Private and public sectors experts have affirmed the importance of the development of Islamic finance to the economy.
Experts agreed that Islamic finance holds immense opportunities for financing of critical infrastructure and unlocking dormant capital in Nigeria.
Experts spoke at the inaugural edition of the IFN Nigeria Forum organised by the Nigerian Stock Exchange (NSE) in partnership with REDmoney Group.
The forum themed, “Harnessing the Islamic finance sector for infrastructure development and economic growth”, brought together decision-makers, regulators and investors to discuss and share experiences on opportunities in the Nigerian Islamic finance market.
The IFN Nigeria Forum 2019 featured a mix of panel sessions, onstage interviews and interactive sessions on a number of themes in Islamic finance including corporate financing and capital raising in Nigeria; funding infrastructure and social welfare requirements in West Africa and Islamic finance, investment, banking and takaful in Nigeria.
Divisional Head, Trading Business, Nigerian Stock Exchange (NSE), Mr Jude Chiemeka, noted that Islamic finance sector has grown noticeably over the years, from about $1.5 trillion in 2016 to about $2 trillion in 2018, driven by growth in Islamic banking assets as well as growth in Sukuk issuances.
He pointed out that while this growth has largely been concentrated within GCC region and in Asia; recent data suggest that Islamic financing is beginning to take root in Africa, with issuers across Gambia, Sudan, Senegal, Ivory Coast, Togo, as well as Nigeria in more recent times.
Chiemeka, who represented the Chief Executive Officer of NSE, Mr Oscar Onyema, said Islamic finance marked a turning point and new paradigm for the financing of infrastructure in Nigeria with issuances such as the 2013 raising of N11.4 billion in a seven-year Sukuk by the Osun State Government to finance construction and rehabilitation of 27 schools in the state.
According to him, the subsequent issuance of two N100 billion tranches of Federal Government of Nigeria Sukuk instruments by the Debt Management Office (DMO) were huge success and the proceeds were also used to finance the maintenance and construction of critical road infrastructure across the six geopolitical zones of the country.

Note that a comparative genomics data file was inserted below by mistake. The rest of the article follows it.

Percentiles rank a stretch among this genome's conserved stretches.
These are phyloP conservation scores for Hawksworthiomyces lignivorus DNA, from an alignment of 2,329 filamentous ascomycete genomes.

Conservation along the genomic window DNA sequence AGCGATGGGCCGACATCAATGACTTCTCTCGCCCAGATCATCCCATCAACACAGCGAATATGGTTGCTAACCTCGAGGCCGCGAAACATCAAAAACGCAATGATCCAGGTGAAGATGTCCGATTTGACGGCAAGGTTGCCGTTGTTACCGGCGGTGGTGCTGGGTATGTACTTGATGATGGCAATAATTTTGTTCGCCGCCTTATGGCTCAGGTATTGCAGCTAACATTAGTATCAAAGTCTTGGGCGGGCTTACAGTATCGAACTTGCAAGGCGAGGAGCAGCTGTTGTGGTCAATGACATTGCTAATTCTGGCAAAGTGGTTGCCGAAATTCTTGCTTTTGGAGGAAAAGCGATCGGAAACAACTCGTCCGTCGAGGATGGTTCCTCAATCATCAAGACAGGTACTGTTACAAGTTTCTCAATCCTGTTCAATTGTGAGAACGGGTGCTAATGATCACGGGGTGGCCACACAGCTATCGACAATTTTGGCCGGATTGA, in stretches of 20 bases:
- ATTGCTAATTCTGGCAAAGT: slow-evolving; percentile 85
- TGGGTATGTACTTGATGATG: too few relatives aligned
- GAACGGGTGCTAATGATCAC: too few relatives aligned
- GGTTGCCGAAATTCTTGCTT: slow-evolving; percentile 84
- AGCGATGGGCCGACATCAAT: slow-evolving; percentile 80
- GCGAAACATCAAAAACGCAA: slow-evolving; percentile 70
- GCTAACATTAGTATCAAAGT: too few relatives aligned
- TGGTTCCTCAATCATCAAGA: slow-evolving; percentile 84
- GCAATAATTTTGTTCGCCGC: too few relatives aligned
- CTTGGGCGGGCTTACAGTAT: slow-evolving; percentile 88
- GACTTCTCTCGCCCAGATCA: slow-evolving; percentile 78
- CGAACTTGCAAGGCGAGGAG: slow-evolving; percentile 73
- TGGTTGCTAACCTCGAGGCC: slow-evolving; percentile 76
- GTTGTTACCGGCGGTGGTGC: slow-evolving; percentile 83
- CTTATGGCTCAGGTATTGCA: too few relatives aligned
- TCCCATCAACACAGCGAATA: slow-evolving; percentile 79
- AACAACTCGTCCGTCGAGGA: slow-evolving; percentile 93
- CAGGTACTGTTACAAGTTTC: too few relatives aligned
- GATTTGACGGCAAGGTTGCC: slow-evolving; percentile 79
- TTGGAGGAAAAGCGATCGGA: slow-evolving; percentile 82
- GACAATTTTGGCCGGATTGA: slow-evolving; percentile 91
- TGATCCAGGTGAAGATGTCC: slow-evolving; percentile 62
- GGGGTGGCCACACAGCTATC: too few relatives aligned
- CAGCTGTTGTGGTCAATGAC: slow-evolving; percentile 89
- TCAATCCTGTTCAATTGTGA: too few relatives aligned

“The Islamic finance sector presents numerous opportunities for enhancing the economic fortunes of this country. From a domestic perspective, Islamic finance presents opportunities to unlock the dormant pools of capital present within our nation,” Chiemeka said.
He added that the development of a viable Islamic economy in Nigeria has far reaching implications within global markets, for investment managers seeking to achieve portfolio diversification.
According to him, the ability for fund managers seeking Shari’ah-compliant investment products to diversify into the Nigerian markets will facilitate more foreign inflows which has implications for the economy through the attraction of low-cost funds for development.
He assured that the NSE will continue to work with market stakeholders to ensure the development of a robust Islamic finance sector in Nigeria noting that the Exchange had in 2016 developed and publicized its rules governing the listing of Sukuk and similar debt securities to provide regulatory guidance for issuers seeking to list their instruments on its platform.
He added that in line with the Securities and Exchange Commission’s (SEC’s) Non-Interest Capital Markets Product Master Plan, the Exchange identified five strategic pillars critical for the growth of the sector including a strong regulatory framework, capacity building, product development, robust primary and secondary markets, and market awareness programmes.
“We have already started executing on these pillars and recently hosted a training exercise for the market. We will also continue to provide an efficient and liquid market for investors and businesses in Africa, to save and access capital. We promise to continue our collaboration with all market stakeholders, to collectively contribute towards the enhancement of this new asset class, and ultimately towards the growth Islamic finance in Nigeria and Africa at large,” Chiemeka said.
Other speakers spoke on the opportunities in the Islamic finance sector. Director-General, Debt Management Office (DMO), Ms Patience Oniha, reiterated the commitment of the government to diversify the Nigerian capital market.
She noted that the government’s issuance of sovereign Sukuk was aimed simultaneously at raising funds to finance critical infrastructure and to develop the domestic capital market.
Other speakers at the event included Ms Mary Uduk, acting director-general, Securities and Exchange Commission (SEC),represented by Abdulkadir Abbas; Hajia Aisha Dahir-Umar, acting director-general, National Pension Commission (Pencom), represented by Dr Umaru Farouk Aminu, Head, Research & Strategy Management Department, Pencom; Hajara Adeola, managing director, Lotus Capital; Adeola Sunmola, Partner, Udo Udoma & Belo Osagie and Oluseun Olatidoye, Head, Debt Capital Markets, FBNQuest Merchant Bank.
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